Meanwhile Loksatta, a Marathi news outlet, ran a twitter poll on whether the state should have President’s Rule. Within five hours, the voters leaned in favour of dissolution of assembly. Though the regional newspaper promptly dropped the poll, the twitteratis went to town on the mood of the people in Maharashtra.

Politics and power is small price compared to the catastrophe which is unfolding in the state. Cynics would say that it perhaps is the reason why Corona is spiralling out of control. So far up to 40 per cent of India’s numbers and deaths to the pandemic are accounted by the state of Maharashtra. The prized city of Mumbai has been gripped by the curse. The commercial capital of the country is bleeding and no end is in sight. It’s not good for state, definitely not for India. Besides, there is this question: How long could you keep the people locked out. How long would they watch the rest of india limp back to life while they are sealed between their four walls?

The alliance of convenience in Maharashtra must show itself as an alliance of saviours. Or give way to those who could get the job done.

 

India runs on Railways; So please be mindful Ms. Sonia Gandhi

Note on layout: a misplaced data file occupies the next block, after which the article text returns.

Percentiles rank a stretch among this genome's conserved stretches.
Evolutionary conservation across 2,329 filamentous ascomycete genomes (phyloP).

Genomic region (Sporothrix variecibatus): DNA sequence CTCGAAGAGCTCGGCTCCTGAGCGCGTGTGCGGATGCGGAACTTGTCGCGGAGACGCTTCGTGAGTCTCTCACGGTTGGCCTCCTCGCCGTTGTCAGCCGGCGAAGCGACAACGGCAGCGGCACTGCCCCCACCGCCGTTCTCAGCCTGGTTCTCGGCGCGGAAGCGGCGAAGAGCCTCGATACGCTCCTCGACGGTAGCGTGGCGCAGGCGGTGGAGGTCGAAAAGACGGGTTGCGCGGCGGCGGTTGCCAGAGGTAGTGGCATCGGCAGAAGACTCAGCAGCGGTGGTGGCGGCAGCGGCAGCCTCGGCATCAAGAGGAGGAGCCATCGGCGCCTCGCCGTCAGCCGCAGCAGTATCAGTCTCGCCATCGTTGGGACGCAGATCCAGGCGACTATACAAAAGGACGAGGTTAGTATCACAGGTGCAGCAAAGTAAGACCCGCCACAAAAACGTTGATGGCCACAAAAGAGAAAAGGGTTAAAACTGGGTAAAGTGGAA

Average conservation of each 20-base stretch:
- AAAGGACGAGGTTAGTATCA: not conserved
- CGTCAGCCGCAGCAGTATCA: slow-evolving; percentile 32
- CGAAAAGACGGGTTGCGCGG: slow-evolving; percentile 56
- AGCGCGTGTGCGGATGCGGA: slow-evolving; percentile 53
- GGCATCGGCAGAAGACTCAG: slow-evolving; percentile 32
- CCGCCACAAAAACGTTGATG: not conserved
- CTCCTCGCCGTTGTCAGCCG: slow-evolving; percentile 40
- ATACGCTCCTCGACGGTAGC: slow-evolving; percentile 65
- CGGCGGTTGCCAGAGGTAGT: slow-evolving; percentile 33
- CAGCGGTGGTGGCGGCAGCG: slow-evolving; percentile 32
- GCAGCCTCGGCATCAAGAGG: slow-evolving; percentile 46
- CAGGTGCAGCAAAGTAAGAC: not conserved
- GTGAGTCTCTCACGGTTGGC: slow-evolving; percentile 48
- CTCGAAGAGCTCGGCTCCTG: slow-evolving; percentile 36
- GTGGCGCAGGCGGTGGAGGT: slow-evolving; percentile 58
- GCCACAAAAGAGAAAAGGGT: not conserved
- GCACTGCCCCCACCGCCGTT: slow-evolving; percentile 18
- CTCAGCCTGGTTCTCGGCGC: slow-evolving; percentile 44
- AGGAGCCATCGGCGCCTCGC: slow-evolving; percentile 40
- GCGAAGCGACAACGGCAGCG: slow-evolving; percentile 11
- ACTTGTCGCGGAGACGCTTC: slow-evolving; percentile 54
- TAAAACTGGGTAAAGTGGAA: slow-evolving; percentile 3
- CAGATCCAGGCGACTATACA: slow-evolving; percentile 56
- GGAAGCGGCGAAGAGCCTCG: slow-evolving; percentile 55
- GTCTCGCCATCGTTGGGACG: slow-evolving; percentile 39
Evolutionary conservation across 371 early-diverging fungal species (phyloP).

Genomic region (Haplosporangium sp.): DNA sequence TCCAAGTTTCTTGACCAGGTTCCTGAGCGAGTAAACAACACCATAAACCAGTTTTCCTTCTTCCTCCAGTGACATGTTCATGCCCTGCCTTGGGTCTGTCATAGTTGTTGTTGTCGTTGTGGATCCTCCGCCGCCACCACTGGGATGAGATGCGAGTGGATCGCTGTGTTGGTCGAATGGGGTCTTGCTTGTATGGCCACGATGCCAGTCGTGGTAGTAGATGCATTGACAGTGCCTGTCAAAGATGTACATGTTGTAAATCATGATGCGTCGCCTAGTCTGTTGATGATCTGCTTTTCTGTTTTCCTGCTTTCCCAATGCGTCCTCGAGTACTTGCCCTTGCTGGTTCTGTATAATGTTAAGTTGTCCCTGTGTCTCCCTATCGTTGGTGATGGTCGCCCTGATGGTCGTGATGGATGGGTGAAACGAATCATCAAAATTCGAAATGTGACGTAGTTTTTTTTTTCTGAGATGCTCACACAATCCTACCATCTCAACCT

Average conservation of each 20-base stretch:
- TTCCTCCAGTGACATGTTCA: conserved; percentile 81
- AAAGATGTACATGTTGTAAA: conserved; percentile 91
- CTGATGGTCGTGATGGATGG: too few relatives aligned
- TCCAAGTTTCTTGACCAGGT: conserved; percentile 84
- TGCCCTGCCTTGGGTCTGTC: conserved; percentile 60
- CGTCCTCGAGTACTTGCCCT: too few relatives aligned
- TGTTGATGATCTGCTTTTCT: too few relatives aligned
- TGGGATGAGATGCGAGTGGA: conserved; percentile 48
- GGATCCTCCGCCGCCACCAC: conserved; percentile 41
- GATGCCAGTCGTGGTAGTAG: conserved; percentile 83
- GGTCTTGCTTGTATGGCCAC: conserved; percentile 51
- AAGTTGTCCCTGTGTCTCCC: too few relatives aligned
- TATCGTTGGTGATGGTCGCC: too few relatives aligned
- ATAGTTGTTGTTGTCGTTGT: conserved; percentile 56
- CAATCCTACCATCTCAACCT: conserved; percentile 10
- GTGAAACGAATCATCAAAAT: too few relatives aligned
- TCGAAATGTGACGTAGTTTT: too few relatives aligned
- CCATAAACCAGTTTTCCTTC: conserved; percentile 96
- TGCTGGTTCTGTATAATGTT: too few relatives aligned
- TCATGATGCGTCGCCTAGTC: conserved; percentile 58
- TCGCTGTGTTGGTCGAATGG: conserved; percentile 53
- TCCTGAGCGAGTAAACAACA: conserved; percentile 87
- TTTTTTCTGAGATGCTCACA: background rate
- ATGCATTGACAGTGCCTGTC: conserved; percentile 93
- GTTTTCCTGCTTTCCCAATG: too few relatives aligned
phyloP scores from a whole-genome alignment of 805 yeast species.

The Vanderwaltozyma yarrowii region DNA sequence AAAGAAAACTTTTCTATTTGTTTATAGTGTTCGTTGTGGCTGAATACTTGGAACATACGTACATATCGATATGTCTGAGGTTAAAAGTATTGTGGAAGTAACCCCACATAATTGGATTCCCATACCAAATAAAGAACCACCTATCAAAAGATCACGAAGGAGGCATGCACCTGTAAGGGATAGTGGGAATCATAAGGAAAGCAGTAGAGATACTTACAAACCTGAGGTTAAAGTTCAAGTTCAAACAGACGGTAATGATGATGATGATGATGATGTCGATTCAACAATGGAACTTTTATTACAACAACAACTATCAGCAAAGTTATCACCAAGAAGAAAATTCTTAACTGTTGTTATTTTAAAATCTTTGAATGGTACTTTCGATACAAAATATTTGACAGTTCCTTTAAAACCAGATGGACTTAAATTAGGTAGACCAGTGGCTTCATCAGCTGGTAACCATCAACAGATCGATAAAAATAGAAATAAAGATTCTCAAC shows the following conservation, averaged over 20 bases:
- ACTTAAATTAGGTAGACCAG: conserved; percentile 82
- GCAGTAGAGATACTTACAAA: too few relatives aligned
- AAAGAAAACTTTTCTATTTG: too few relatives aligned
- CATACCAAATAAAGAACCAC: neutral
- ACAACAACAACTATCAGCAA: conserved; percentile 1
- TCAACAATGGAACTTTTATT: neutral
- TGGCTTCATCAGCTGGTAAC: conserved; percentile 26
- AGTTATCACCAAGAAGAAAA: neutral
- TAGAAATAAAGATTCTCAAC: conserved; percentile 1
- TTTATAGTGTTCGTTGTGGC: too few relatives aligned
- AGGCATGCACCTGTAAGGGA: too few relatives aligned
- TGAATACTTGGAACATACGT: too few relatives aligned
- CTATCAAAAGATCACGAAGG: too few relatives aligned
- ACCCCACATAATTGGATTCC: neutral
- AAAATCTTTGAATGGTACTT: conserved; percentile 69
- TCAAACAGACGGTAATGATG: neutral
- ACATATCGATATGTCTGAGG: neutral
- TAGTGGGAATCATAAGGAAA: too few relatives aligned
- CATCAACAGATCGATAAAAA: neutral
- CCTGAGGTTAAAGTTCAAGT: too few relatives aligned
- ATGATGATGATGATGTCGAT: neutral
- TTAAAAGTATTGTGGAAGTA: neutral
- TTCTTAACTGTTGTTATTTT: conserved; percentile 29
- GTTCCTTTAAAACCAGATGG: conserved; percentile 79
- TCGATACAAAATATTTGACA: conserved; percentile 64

(This is a reprint from NewsBred).

Railways was in news for different reasons last week. It wasn’t rail-budget (that the NDA government did away with in 2017 after 92 years); any train accident or cockroach in your dinner tray. It was because Sonia Gandhi, the matriarch of Congress, had opened her mouth and become a butt of joke.

Sonia makes few public speeches. But the other day, she spoke in Parliament and accused BJP of clandestinely “privatizing” Modern Coach Factory in Raebareli, Uttar Pradesh despite it producing coaches beyond its capacity. Her heart beat for thousands of employees who could be laid off. In perfect sync, All-India Railwaymen Federation (AIRF), with 1.4 million members, echoed Sonia’s fears.

Little had Sonia known of the muck it would invite on her own Congress party. Railway minister Piyush Goyal rose in reply and the skeletons of Congress regime began tumbling out. In 64 years, between 1950-2014, Congress had added only 13,000 odd tracks to its network; that Modern Coach Factory produced not a single coach since it was set in motion in 2007; and some unfinished projects in West Bengal date back from the 1970s. We would come to “privatization” bit in a while for a bigger Railways story awaits our attention.

India runs on Railways. Passenger services (11 million passengers per day) account for two-third of its operations; the remaining one-third is freight (6 lakh tonnes daily). In terms of revenue though the role reverses. Freight accounts for two-thirds of revenue. By 2050, India would account for 40 per cent of global Rail activity.